Deadly dog illness: Owners concerned and paying closer attention to their four-legged friends

CLEVELAND - Local dog owners are paying closer attention to their four-legged friends after a deadly dog illness struck the Akron-Canton area this month.

"It sounds like it's something very serious, and we as dog owners should be more aware of it," said Bob Lieblein, a Lakewood dog owner.

"There's always going to be the next virus, always the next illness, it's just a matter of being more present," said Jennifer Taylor, a North Olmsted dog owner.

The circovirus already killed three dogs in the Cincinnati-area and sickened more than a dozen others earlier this month. The virus is commonly found in pigs.

"The dogs stop eating, they start vomiting, and then they develop bloody diarrhea," said Dr. Marcia Carothers, a veterinarian at the Metropolitan Veterinary Hospital in Akron.

Carothers said she doesn't think she's treated any dogs with the virus, but she says it's difficult to distinguish it from other illnesses.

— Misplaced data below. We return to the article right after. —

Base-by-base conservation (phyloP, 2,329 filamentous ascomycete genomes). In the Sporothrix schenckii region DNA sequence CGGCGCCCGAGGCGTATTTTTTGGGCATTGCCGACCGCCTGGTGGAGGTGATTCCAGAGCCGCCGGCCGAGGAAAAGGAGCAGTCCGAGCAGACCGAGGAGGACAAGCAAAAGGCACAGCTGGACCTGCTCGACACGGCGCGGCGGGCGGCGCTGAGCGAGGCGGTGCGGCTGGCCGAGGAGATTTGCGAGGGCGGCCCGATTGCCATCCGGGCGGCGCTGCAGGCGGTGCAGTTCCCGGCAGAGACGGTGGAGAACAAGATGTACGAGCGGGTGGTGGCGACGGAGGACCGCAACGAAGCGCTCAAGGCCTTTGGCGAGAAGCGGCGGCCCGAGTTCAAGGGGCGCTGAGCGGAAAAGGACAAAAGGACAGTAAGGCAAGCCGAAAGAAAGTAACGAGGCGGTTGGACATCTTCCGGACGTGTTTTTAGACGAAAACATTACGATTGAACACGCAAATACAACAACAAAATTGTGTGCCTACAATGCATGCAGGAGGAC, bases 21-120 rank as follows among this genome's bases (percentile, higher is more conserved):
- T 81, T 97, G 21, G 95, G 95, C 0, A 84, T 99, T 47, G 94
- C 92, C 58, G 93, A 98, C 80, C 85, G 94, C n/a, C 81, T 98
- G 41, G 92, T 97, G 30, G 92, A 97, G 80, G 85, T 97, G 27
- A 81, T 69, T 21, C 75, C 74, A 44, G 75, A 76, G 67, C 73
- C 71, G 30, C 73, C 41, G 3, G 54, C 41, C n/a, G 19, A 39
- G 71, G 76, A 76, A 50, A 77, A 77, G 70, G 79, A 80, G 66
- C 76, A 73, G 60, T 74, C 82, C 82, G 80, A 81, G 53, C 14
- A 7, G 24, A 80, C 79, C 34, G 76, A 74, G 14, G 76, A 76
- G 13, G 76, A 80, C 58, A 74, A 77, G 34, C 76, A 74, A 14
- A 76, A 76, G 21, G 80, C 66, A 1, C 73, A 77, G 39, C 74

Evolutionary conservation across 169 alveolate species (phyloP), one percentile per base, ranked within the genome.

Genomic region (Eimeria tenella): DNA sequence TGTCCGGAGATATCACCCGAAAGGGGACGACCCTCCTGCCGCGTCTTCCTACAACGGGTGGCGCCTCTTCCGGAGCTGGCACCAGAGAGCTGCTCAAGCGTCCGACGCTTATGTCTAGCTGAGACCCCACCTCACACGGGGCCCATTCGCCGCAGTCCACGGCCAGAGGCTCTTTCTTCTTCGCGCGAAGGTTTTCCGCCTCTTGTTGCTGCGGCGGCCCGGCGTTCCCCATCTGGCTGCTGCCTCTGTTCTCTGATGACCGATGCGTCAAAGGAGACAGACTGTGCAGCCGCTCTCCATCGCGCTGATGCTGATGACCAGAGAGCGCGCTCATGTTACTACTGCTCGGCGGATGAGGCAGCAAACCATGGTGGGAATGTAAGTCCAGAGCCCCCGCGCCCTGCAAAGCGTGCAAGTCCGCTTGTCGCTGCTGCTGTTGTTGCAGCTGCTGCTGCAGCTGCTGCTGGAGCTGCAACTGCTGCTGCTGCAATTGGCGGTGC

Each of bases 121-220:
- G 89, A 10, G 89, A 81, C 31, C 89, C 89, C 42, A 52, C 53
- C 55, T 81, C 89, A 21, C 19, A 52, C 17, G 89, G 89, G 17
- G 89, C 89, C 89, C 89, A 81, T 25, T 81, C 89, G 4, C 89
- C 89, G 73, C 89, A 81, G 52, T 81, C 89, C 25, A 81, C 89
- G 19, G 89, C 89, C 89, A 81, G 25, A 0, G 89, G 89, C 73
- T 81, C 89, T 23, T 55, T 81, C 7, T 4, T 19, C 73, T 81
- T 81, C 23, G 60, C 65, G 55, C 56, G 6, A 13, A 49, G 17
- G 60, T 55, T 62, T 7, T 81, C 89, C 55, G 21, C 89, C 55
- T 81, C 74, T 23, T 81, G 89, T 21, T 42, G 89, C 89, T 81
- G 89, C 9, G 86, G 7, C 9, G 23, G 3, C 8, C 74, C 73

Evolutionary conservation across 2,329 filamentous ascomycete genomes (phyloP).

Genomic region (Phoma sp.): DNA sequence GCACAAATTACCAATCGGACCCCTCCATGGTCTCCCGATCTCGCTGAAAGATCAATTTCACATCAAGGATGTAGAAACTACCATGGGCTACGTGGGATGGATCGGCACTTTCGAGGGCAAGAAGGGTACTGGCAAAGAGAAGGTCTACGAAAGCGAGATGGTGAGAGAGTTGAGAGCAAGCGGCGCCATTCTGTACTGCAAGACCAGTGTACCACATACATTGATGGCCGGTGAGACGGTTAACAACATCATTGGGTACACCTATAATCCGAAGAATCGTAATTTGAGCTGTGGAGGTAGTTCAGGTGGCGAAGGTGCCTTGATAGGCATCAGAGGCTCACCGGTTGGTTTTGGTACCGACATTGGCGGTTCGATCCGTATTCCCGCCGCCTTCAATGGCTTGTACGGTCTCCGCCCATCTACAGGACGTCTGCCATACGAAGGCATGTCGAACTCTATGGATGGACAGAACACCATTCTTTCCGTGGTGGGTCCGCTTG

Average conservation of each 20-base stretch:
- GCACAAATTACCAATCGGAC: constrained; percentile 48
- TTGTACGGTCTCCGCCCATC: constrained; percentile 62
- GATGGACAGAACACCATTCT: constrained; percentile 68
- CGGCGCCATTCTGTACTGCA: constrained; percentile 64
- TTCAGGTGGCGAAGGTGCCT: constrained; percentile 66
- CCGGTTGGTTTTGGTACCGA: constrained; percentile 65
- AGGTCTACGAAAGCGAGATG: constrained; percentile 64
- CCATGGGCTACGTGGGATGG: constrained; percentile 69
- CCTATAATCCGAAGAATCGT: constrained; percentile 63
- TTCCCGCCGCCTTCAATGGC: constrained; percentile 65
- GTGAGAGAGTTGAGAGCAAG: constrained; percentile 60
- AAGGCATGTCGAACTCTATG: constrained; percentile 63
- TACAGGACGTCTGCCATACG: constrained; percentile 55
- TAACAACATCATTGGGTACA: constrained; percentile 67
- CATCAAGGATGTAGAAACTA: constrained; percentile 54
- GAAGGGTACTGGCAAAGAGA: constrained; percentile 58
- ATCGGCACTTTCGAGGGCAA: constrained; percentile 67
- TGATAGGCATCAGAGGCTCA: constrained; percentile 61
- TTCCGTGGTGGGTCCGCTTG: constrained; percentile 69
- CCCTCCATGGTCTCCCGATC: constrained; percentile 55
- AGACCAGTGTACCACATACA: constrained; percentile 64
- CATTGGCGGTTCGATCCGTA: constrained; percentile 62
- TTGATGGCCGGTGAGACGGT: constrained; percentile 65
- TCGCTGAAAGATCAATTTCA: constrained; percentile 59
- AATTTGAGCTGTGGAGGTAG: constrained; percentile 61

"We're still in the learning phase as to what it is," she added.

The circovirus causes dogs to become ill very quickly. Within 12 hours, a dog can experience severe symptoms: a lack of interest in eating, vomiting, bloody diarrhea.

"In these cases that don't get aggressive treatment in the beginning, those dogs can die because of the shock effect of that disease," said Carothers.

IV fluids, Carothers added, are critical to a dog's survival.

"As a dog owner and companion animal, I'm concerned that they might come down with something that may not be treatable," said Lieblein.

If you have a dog with circovirus symptoms, you're encouraged to take it to a veterinary clinic or hospital as soon as possible.

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